I would like to update this blog from time to time in order to give my loved ones (and anyone else who is interested) a better account of what life is like down here at Palmer Station, Antarctica. Sometimes I get so wrapped up in my job and daily activities that I don’t take the time to look around and process all that is happening. Since this was actually started by Lacy to be a travel blog, I will try and insert inspiring travel quotes and other such thematic threads. But of course, I am really not traveling at all. At least not in the way that most people would define travel. My entire area of activity is within a two-mile radius generating out from the station in which I spend most of my hours. I actually live here, at Palmer Station. Held hostage by a ship that comes around only once every couple of months and a string of rules and regulations that would make Shakleton and Scott shudder.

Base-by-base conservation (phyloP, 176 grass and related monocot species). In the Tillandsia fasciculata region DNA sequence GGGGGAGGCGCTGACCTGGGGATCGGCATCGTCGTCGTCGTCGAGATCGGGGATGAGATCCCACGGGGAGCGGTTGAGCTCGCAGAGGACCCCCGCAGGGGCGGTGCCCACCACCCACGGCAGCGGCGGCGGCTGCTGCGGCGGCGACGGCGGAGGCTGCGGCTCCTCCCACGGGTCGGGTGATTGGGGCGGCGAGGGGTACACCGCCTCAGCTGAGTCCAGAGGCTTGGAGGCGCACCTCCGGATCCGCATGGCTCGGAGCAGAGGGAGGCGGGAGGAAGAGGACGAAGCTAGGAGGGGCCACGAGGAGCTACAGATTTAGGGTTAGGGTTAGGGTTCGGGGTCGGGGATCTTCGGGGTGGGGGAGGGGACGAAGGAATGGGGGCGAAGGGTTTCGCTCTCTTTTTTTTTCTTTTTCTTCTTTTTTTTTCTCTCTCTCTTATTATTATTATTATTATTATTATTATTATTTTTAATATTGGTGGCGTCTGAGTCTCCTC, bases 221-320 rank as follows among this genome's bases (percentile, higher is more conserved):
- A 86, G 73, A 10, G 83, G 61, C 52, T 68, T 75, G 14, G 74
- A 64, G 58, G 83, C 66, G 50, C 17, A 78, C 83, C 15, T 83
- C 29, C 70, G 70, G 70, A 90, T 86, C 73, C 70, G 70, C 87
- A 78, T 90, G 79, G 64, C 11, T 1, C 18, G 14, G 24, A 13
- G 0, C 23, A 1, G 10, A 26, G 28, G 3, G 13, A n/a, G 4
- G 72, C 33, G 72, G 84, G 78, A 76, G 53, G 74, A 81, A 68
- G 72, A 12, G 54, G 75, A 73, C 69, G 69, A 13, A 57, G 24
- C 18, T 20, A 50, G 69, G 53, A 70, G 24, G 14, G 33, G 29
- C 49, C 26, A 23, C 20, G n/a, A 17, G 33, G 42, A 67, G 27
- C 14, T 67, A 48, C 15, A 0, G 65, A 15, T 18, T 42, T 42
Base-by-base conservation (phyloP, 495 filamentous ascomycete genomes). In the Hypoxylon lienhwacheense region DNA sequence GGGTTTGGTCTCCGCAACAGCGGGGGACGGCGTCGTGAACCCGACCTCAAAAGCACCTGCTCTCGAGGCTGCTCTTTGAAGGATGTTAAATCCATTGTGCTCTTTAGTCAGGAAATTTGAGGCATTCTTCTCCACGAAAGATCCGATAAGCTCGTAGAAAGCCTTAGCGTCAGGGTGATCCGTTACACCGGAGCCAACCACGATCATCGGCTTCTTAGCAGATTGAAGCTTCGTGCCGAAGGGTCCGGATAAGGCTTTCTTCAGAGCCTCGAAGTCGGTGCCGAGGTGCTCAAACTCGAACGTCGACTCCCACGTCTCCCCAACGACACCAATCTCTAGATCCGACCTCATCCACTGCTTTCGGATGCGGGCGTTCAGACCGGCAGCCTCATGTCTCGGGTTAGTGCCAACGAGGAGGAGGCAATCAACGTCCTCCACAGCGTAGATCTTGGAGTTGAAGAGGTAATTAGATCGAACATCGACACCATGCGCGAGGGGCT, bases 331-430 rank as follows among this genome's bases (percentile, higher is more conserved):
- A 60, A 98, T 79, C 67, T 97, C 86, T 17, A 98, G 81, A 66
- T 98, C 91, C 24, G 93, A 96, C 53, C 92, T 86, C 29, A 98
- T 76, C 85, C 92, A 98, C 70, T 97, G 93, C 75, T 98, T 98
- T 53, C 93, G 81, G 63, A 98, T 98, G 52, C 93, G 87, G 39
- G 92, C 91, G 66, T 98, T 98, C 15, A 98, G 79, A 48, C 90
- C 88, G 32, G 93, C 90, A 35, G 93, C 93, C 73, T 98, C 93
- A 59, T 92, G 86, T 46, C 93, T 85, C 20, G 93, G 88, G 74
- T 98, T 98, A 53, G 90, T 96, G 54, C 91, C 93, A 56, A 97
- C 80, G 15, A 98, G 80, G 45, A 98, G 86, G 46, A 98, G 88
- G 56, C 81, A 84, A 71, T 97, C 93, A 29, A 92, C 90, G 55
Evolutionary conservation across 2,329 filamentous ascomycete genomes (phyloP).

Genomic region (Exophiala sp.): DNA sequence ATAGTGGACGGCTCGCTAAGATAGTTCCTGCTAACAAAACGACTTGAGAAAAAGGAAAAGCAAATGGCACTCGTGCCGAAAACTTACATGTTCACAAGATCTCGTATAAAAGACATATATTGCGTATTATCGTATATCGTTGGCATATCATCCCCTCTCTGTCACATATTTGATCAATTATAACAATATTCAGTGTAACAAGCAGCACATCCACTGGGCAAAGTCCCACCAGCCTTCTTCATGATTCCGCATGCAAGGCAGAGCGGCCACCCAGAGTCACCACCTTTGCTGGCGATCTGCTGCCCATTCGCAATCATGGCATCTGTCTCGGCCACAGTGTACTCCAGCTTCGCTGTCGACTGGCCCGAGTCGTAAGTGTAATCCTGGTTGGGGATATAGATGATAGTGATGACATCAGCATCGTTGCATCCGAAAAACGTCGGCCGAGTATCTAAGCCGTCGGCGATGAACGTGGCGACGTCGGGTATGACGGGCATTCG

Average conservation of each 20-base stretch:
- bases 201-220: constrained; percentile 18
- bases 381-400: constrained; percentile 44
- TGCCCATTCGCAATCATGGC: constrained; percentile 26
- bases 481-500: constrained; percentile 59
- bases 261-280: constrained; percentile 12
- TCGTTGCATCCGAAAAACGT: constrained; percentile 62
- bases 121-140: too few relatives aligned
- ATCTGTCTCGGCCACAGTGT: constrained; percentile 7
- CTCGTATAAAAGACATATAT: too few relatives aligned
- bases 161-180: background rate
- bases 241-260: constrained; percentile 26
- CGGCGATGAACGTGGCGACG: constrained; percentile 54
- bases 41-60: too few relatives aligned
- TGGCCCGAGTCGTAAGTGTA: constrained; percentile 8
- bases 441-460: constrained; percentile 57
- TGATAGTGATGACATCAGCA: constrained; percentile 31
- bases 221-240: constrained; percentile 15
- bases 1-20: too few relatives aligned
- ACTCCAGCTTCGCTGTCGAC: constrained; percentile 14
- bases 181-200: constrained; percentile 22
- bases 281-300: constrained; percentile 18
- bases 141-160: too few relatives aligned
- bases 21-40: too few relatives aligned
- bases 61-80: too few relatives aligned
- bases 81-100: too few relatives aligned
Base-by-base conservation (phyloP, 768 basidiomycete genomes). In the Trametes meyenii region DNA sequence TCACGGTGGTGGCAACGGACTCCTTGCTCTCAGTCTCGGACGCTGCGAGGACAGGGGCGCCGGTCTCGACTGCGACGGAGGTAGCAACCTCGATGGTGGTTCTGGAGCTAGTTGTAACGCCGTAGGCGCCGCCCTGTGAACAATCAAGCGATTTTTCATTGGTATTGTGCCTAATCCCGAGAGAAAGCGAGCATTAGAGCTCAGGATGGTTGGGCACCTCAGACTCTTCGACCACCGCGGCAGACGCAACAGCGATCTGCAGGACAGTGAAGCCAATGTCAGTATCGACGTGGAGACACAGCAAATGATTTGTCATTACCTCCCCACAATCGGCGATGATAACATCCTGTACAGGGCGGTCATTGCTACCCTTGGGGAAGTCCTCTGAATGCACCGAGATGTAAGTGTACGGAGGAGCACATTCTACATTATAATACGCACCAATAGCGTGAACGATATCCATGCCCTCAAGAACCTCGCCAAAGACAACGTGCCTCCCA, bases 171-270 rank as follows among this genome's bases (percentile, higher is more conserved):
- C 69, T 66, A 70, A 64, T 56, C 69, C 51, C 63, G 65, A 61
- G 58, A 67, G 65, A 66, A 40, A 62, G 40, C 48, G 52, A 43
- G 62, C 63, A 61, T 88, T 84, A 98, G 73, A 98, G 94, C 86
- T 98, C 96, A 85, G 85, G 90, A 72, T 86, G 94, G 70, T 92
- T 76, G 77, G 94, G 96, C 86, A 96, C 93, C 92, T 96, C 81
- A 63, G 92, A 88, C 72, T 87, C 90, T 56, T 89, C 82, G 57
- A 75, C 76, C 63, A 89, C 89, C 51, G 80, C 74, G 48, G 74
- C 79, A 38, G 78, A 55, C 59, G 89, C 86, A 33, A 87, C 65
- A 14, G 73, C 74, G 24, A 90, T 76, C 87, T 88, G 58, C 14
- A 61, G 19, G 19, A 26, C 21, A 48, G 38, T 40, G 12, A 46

But I still feel like I am traveling. For one thing, I am only here for 6 months. I have a wife and cat waiting for me. And this place is so dramatic that looking out the windows of my bedroom is enough to make my heart beat faster. The day trips to various islands, which I am coming to know better, hold more mysteries than I will be able to discover. It is as foreign to me as another planet.

Travel Quote No. 1: “Extensive traveling induces a feeling of encapsulation, and travel, so broadening at first, contracts the mind.” – Paul Theroux

I can hardly say I am an extensive traveler compared to many, but constantly moving though places often gives me only a glimpse of life with which I use to make wild and sweeping conclusions. Staring out the window of a train, it is easy to see a village and make a judgment about an entire country. It’s easy to think in my language and feel apart from it all, just an observer.